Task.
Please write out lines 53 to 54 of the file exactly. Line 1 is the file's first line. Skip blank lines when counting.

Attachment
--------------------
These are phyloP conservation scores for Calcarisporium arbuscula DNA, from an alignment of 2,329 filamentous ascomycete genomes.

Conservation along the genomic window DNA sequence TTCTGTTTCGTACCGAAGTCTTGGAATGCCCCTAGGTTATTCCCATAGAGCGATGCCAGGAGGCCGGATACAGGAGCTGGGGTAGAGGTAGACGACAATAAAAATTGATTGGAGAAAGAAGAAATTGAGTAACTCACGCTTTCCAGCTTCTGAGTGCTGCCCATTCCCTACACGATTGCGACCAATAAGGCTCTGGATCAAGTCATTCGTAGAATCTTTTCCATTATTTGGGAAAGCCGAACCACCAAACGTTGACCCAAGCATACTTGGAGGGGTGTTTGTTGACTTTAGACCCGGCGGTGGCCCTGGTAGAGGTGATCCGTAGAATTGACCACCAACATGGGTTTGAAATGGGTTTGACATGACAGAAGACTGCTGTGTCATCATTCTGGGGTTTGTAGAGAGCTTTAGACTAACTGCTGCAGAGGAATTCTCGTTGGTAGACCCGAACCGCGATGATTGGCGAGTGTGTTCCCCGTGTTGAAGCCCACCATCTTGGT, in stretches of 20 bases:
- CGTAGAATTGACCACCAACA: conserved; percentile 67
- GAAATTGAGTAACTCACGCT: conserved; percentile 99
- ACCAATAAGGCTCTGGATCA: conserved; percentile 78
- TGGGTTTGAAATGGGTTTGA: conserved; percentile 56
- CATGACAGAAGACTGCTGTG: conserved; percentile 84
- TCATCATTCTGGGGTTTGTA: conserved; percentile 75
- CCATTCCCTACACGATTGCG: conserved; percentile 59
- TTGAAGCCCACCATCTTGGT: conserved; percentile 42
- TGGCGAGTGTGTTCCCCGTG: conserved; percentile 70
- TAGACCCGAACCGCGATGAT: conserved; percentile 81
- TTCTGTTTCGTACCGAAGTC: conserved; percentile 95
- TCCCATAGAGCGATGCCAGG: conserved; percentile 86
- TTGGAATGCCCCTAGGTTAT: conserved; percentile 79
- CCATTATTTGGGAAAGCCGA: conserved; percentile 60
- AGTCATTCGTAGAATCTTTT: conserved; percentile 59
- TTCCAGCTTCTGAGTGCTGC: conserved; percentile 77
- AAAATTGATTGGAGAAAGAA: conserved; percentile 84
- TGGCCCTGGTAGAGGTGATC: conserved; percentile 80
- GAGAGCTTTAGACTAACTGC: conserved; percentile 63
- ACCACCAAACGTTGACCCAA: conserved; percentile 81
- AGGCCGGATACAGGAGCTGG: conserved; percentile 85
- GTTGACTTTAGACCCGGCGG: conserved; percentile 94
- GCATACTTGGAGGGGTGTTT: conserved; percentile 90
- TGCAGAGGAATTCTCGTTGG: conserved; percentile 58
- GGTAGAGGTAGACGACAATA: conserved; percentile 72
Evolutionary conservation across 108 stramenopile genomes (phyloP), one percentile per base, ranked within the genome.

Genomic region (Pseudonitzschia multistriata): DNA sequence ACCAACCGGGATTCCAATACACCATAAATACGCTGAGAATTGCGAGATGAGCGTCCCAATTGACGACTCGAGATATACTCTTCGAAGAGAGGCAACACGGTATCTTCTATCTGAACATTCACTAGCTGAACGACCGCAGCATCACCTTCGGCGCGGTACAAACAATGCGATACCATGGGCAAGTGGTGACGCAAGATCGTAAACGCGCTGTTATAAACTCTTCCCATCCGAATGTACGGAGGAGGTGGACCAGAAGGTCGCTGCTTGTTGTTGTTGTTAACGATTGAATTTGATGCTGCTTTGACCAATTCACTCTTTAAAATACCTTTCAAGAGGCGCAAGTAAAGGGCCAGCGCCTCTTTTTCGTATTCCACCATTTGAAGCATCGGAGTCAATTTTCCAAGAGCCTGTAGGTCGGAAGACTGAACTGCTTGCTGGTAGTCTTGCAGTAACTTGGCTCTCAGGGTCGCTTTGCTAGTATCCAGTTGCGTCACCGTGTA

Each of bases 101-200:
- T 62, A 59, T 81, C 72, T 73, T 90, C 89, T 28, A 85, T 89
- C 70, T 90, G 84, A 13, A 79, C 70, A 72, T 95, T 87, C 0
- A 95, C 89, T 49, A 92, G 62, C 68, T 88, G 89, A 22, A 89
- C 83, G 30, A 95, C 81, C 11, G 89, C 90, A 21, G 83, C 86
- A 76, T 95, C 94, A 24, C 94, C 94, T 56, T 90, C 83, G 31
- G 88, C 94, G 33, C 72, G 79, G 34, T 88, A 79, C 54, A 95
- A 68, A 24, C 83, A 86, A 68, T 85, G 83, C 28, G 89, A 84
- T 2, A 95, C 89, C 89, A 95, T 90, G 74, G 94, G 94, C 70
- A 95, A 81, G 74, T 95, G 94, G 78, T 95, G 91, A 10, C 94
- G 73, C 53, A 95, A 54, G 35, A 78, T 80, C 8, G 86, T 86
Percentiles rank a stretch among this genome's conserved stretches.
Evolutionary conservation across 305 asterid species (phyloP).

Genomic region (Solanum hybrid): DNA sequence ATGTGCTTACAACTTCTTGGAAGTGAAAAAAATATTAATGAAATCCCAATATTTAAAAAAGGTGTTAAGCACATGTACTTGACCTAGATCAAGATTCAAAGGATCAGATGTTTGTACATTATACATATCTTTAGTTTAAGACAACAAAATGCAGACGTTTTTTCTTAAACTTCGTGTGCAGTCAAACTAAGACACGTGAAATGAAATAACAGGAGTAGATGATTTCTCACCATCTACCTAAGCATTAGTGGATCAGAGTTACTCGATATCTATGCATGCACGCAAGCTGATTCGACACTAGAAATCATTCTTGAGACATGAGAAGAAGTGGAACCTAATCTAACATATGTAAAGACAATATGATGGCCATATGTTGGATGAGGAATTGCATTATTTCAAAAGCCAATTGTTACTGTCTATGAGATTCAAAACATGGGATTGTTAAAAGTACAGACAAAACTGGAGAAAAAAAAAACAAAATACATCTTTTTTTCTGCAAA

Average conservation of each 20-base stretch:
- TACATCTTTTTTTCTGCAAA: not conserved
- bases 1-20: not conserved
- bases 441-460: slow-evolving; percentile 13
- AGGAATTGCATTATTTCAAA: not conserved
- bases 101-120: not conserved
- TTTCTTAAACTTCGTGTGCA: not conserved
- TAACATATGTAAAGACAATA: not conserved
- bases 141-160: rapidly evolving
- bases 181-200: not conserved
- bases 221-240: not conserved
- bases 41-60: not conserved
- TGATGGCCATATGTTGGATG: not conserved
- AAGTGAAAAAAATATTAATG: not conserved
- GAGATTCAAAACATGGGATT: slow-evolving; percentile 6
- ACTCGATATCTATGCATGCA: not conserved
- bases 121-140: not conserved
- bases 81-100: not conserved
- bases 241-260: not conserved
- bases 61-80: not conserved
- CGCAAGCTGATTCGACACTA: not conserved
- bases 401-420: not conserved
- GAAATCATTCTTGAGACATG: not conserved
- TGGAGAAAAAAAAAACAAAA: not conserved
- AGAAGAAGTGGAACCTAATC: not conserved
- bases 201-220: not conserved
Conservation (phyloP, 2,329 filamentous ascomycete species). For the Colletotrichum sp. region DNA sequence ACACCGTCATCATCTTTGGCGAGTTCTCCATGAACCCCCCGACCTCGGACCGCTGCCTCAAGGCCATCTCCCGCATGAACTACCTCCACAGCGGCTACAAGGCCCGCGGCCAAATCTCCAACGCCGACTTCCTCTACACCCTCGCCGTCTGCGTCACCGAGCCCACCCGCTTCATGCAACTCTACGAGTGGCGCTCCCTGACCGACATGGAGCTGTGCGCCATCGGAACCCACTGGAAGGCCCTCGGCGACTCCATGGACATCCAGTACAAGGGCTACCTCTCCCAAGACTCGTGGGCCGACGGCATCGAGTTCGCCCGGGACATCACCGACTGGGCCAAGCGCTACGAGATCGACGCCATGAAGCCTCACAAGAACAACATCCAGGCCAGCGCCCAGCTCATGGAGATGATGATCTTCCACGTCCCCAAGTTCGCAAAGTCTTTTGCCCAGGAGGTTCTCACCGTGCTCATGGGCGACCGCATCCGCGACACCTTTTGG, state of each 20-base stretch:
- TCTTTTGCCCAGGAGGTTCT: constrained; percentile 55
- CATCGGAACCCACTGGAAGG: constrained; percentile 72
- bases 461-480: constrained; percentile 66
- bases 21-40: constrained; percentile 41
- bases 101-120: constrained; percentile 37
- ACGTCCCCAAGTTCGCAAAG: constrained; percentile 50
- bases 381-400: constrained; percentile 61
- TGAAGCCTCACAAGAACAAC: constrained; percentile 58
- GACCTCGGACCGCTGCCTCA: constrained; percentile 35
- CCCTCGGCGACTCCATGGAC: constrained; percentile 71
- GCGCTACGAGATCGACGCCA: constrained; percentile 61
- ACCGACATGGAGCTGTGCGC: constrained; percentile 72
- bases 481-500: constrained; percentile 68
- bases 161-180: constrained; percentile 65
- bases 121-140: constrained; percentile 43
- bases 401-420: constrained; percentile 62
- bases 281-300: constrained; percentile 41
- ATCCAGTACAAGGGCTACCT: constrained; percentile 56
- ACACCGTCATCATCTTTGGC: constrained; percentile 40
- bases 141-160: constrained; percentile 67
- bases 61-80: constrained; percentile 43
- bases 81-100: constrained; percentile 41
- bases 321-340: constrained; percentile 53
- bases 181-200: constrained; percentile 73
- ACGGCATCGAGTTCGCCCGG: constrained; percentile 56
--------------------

- bases 181-200: not conserved
- bases 221-240: not conserved